(12:23 p.m. EDT) – The popular port city of Dubrovnik, Croatia has partnered with the Cruise Lines International Association (CLIA) to manage the high volume of cruisers that visit every year.
Today, CLIA's president and CEO, Kelly Craighead, and Dubrovnik's mayor, Mato Frankovic, both signed a memorandum of understanding, forging a partnership to improve the relationship between the city and cruise industry going forward.
Among the partnership's provisions are mandates to: create a plan for the city based on UN sustainable tourism criteria; implement a previously developed 2020 cruise ship berthing policy; and develop a "Respect the City" visitor education campaign.
"Today's agreement validates the work we have already done with Mayor Frankovic and formalizes the cruise industry's continued commitment to the City of Dubrovnik and its people," said Craighead.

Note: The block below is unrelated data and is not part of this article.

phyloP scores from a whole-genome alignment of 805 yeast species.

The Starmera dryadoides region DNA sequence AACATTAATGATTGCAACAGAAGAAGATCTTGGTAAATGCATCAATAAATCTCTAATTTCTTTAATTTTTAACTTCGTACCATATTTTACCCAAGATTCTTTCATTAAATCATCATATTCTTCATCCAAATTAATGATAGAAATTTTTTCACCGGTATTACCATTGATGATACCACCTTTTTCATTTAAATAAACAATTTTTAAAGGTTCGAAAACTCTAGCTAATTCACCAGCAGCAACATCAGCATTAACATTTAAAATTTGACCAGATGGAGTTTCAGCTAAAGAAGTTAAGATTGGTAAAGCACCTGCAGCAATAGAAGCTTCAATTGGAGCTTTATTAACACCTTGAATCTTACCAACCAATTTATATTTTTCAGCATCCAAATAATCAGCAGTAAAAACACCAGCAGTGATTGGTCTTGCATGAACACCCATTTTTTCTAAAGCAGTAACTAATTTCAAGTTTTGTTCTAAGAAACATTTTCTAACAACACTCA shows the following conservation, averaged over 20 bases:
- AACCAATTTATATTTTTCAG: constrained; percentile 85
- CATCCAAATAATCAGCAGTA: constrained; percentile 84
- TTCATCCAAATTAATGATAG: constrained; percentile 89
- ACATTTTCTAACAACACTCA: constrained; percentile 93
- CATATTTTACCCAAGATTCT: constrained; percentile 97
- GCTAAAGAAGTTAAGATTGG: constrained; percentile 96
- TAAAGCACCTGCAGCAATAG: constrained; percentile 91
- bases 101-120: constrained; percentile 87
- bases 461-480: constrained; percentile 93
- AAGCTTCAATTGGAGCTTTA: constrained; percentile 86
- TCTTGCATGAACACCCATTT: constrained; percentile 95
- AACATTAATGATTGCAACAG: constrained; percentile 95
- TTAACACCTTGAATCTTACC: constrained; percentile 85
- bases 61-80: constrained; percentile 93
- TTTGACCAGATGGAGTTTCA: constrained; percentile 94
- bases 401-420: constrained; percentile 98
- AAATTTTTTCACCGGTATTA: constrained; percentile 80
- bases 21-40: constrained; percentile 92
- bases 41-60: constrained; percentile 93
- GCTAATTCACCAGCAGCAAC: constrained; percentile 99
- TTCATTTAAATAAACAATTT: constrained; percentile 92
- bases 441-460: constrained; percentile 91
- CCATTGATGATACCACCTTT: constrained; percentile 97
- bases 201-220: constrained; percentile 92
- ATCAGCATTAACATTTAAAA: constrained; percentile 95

In 2017, Dubrovnik created its "Respect the City" initiative, which capped the number of tourists allowed in to the walled city at one time to 4,000. Last year, Dubrovnik's mayor imposed a limit on the number of cruise ships allowed to visit without discussing the change with the cruise lines.
Now, CLIA has joined forces with the city in an attempt to keep both locals and visitors happy.
Dubrovnik isn't alone; overtourism has become a serious problem for a number of European cities, including the port of Amsterdam. For ideas on avoiding the crowds, check out our story on overtouristed cruise ports and where to sail instead.